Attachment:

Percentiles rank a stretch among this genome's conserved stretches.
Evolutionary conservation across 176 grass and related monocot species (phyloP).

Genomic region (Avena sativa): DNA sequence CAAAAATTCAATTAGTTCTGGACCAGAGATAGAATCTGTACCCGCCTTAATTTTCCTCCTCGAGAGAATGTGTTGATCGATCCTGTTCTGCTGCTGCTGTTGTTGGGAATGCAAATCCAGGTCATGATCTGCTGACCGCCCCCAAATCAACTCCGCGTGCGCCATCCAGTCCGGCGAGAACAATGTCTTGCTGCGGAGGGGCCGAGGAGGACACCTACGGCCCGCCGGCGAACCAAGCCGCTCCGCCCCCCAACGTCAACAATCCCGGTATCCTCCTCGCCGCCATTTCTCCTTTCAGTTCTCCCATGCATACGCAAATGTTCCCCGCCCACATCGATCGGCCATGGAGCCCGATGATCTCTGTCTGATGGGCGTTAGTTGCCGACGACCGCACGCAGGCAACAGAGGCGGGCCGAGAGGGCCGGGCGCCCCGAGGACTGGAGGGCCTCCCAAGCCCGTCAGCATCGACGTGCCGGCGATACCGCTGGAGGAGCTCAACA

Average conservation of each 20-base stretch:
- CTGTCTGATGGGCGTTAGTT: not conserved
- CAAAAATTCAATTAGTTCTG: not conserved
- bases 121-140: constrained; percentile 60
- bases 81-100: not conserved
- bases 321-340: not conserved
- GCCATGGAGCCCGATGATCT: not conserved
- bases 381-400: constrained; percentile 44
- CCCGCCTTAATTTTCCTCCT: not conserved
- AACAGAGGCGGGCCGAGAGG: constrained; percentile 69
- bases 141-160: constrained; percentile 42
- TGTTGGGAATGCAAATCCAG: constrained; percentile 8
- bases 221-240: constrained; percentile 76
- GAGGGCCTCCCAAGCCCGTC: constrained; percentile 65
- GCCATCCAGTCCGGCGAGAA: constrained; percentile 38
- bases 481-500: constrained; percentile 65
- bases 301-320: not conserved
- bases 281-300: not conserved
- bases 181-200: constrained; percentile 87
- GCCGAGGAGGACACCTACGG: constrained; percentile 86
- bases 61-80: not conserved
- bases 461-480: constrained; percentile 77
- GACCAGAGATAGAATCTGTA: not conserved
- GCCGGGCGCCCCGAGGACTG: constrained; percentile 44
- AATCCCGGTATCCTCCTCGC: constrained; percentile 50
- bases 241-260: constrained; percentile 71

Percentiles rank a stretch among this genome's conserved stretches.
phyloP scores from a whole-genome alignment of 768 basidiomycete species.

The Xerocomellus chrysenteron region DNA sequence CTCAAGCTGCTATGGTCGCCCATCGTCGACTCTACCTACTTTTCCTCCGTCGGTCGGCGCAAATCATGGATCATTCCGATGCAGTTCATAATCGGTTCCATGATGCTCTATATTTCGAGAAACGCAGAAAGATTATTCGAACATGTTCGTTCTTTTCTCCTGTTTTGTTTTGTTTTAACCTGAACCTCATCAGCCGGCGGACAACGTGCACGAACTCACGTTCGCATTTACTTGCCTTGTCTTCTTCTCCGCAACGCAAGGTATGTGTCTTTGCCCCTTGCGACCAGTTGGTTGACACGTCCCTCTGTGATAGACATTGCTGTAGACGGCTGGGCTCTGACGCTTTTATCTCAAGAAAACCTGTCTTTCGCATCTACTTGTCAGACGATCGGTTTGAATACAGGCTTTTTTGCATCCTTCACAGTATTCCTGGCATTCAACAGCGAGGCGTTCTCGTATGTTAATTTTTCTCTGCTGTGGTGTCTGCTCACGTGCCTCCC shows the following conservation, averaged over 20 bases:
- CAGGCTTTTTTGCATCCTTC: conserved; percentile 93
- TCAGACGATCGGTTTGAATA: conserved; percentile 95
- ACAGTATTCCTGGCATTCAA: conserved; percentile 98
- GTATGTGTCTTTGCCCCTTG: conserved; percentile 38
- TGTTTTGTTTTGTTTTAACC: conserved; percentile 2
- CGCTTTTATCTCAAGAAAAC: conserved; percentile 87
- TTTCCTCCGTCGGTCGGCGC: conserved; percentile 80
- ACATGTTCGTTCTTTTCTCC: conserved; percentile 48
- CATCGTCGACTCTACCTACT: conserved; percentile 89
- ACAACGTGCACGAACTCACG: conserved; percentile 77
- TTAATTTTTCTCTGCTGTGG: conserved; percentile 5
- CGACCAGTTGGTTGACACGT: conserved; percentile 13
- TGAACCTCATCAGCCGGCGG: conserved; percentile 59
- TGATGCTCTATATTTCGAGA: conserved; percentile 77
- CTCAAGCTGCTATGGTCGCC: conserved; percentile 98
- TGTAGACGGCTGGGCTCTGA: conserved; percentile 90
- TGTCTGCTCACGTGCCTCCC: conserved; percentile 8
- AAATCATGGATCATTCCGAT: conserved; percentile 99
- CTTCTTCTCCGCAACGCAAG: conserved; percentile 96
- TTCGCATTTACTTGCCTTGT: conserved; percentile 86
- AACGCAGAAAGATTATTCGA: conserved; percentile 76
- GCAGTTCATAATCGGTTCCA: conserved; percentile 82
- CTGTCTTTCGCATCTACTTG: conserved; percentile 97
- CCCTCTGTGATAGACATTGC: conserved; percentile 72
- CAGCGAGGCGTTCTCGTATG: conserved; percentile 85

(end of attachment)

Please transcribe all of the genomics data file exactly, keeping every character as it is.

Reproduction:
Percentiles rank a stretch among this genome's conserved stretches.
Evolutionary conservation across 176 grass and related monocot species (phyloP).

Genomic region (Avena sativa): DNA sequence CAAAAATTCAATTAGTTCTGGACCAGAGATAGAATCTGTACCCGCCTTAATTTTCCTCCTCGAGAGAATGTGTTGATCGATCCTGTTCTGCTGCTGCTGTTGTTGGGAATGCAAATCCAGGTCATGATCTGCTGACCGCCCCCAAATCAACTCCGCGTGCGCCATCCAGTCCGGCGAGAACAATGTCTTGCTGCGGAGGGGCCGAGGAGGACACCTACGGCCCGCCGGCGAACCAAGCCGCTCCGCCCCCCAACGTCAACAATCCCGGTATCCTCCTCGCCGCCATTTCTCCTTTCAGTTCTCCCATGCATACGCAAATGTTCCCCGCCCACATCGATCGGCCATGGAGCCCGATGATCTCTGTCTGATGGGCGTTAGTTGCCGACGACCGCACGCAGGCAACAGAGGCGGGCCGAGAGGGCCGGGCGCCCCGAGGACTGGAGGGCCTCCCAAGCCCGTCAGCATCGACGTGCCGGCGATACCGCTGGAGGAGCTCAACA

Average conservation of each 20-base stretch:
- CTGTCTGATGGGCGTTAGTT: not conserved
- CAAAAATTCAATTAGTTCTG: not conserved
- bases 121-140: constrained; percentile 60
- bases 81-100: not conserved
- bases 321-340: not conserved
- GCCATGGAGCCCGATGATCT: not conserved
- bases 381-400: constrained; percentile 44
- CCCGCCTTAATTTTCCTCCT: not conserved
- AACAGAGGCGGGCCGAGAGG: constrained; percentile 69
- bases 141-160: constrained; percentile 42
- TGTTGGGAATGCAAATCCAG: constrained; percentile 8
- bases 221-240: constrained; percentile 76
- GAGGGCCTCCCAAGCCCGTC: constrained; percentile 65
- GCCATCCAGTCCGGCGAGAA: constrained; percentile 38
- bases 481-500: constrained; percentile 65
- bases 301-320: not conserved
- bases 281-300: not conserved
- bases 181-200: constrained; percentile 87
- GCCGAGGAGGACACCTACGG: constrained; percentile 86
- bases 61-80: not conserved
- bases 461-480: constrained; percentile 77
- GACCAGAGATAGAATCTGTA: not conserved
- GCCGGGCGCCCCGAGGACTG: constrained; percentile 44
- AATCCCGGTATCCTCCTCGC: constrained; percentile 50
- bases 241-260: constrained; percentile 71

Percentiles rank a stretch among this genome's conserved stretches.
phyloP scores from a whole-genome alignment of 768 basidiomycete species.

The Xerocomellus chrysenteron region DNA sequence CTCAAGCTGCTATGGTCGCCCATCGTCGACTCTACCTACTTTTCCTCCGTCGGTCGGCGCAAATCATGGATCATTCCGATGCAGTTCATAATCGGTTCCATGATGCTCTATATTTCGAGAAACGCAGAAAGATTATTCGAACATGTTCGTTCTTTTCTCCTGTTTTGTTTTGTTTTAACCTGAACCTCATCAGCCGGCGGACAACGTGCACGAACTCACGTTCGCATTTACTTGCCTTGTCTTCTTCTCCGCAACGCAAGGTATGTGTCTTTGCCCCTTGCGACCAGTTGGTTGACACGTCCCTCTGTGATAGACATTGCTGTAGACGGCTGGGCTCTGACGCTTTTATCTCAAGAAAACCTGTCTTTCGCATCTACTTGTCAGACGATCGGTTTGAATACAGGCTTTTTTGCATCCTTCACAGTATTCCTGGCATTCAACAGCGAGGCGTTCTCGTATGTTAATTTTTCTCTGCTGTGGTGTCTGCTCACGTGCCTCCC shows the following conservation, averaged over 20 bases:
- CAGGCTTTTTTGCATCCTTC: conserved; percentile 93
- TCAGACGATCGGTTTGAATA: conserved; percentile 95
- ACAGTATTCCTGGCATTCAA: conserved; percentile 98
- GTATGTGTCTTTGCCCCTTG: conserved; percentile 38
- TGTTTTGTTTTGTTTTAACC: conserved; percentile 2
- CGCTTTTATCTCAAGAAAAC: conserved; percentile 87
- TTTCCTCCGTCGGTCGGCGC: conserved; percentile 80
- ACATGTTCGTTCTTTTCTCC: conserved; percentile 48
- CATCGTCGACTCTACCTACT: conserved; percentile 89
- ACAACGTGCACGAACTCACG: conserved; percentile 77
- TTAATTTTTCTCTGCTGTGG: conserved; percentile 5
- CGACCAGTTGGTTGACACGT: conserved; percentile 13
- TGAACCTCATCAGCCGGCGG: conserved; percentile 59
- TGATGCTCTATATTTCGAGA: conserved; percentile 77
- CTCAAGCTGCTATGGTCGCC: conserved; percentile 98
- TGTAGACGGCTGGGCTCTGA: conserved; percentile 90
- TGTCTGCTCACGTGCCTCCC: conserved; percentile 8
- AAATCATGGATCATTCCGAT: conserved; percentile 99
- CTTCTTCTCCGCAACGCAAG: conserved; percentile 96
- TTCGCATTTACTTGCCTTGT: conserved; percentile 86
- AACGCAGAAAGATTATTCGA: conserved; percentile 76
- GCAGTTCATAATCGGTTCCA: conserved; percentile 82
- CTGTCTTTCGCATCTACTTG: conserved; percentile 97
- CCCTCTGTGATAGACATTGC: conserved; percentile 72
- CAGCGAGGCGTTCTCGTATG: conserved; percentile 85